The first exhibition to examine the critical role of art dealer Samuel Kootz (1898-1982) in the establishment of modern American art as an international force debuted Aug. 25 at The Fralin Museum of Art
at the University of Virginia, Dealers Choice: The Samuel Kootz Gallery 1945-1966 provides a new perspective on a seminal moment in American art and features the work of Abstract Expressionists including Robert Motherwell, Hans Hofmann, Adolph Gottlieb and William Baziotes.
Through archival research and consideration of works originally handled by the Kootz gallery, Dealers Choice highlights Kootzs efforts to promote a group of American artists who created a radically new visual language that transformed established ideas about art. It was through dealers such as Kootz that New York Citys status was elevated in the art world.
Until now, Kootz has been underrepresented in postwar period scholarship, although he represented much of the major talent in 20th-century art. A law graduate of the University of Virginia, Kootz used his legal training and a keen sense for marketing and advertising to ensure his gallery was critical to the promotion of avant-garde art in America. This combination of skills created a global impact on the art world, one that is still felt today, said Matthew McLendon, director and chief curator of The Fralin. New York City is still an epicenter for modern American art and the artist, dealer, collector relationship.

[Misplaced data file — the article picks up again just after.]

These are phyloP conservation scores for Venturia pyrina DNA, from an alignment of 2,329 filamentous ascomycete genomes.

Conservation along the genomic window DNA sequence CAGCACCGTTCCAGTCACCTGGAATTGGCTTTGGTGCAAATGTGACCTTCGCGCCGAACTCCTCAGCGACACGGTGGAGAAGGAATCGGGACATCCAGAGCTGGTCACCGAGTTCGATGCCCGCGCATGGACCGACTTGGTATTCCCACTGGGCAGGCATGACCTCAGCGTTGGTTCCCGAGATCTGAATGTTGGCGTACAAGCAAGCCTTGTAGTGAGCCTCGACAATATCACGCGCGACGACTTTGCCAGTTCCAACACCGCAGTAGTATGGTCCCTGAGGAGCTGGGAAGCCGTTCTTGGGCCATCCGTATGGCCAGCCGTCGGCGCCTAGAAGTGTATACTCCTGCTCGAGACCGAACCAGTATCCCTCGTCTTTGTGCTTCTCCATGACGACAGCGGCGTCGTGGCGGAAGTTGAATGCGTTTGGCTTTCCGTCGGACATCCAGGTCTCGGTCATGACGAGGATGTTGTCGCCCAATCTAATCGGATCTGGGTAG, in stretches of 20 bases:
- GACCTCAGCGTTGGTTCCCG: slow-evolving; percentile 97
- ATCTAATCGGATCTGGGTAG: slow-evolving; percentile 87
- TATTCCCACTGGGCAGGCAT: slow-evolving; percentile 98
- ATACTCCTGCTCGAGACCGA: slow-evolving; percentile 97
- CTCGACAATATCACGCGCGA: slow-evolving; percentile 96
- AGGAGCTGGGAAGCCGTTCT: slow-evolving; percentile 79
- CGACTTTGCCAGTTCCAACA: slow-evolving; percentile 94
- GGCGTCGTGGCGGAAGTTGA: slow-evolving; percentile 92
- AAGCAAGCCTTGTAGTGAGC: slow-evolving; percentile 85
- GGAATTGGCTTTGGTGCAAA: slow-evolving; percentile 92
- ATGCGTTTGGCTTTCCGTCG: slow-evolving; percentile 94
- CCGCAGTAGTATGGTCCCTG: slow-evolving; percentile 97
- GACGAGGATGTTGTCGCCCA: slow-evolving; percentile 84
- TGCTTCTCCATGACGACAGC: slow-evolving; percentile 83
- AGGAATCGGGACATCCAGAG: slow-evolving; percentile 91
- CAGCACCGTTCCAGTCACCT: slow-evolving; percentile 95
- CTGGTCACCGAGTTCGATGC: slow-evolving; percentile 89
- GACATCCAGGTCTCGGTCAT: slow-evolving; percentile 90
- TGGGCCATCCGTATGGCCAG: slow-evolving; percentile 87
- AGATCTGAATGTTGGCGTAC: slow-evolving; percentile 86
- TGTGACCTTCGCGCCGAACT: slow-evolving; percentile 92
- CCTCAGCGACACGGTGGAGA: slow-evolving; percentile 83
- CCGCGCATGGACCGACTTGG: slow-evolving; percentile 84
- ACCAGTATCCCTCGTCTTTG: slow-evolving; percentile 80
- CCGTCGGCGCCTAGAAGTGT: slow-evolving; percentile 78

The exhibition looks at American art through an unusual lens of both gallerist and agent, said Rebecca Schoenthal, curator of exhibitions at The Fralin. Much of the show focuses on the formative years of the Kootz gallery, during which Picasso and Motherwell served as cornerstones, representing the old and new guard.
Presenting more than 50 works of art, Dealers Choice includes highlights such as Adolph Gottliebs celebrated paintings The Frozen Sounds, Number 1 (1951, The Whitney Museum of American Art) and Frozen Sounds II (1952, The Albright-Knox Art Gallery) that mark the transition from his use of Surrealist pictographs to Abstract Expressionist bursts; Hans Hofmanns The Vanquished (1959, University of California, Berkeley Art Museum and Pacific Film Archive) which illustrates the artists famed push-pull aesthetic, critical to his teachings and work; William Baziotess Figures in Smoke #2 (1947) a recent Fralin acquisition and an important watercolor from a seminal year in Baziotess career; and Robert Motherwells The Red Skirt (1947, Whitney Museum of American Art) a painting that reflects the artists interest in primordial themes, and the first of the large-scale compositions he began in 1947.
Admission to The Fralin and to the exhibition is free.
A version of this exhibition will travel to the Neuberger Museum of Art, Purchase College, State University of New York in January 2018.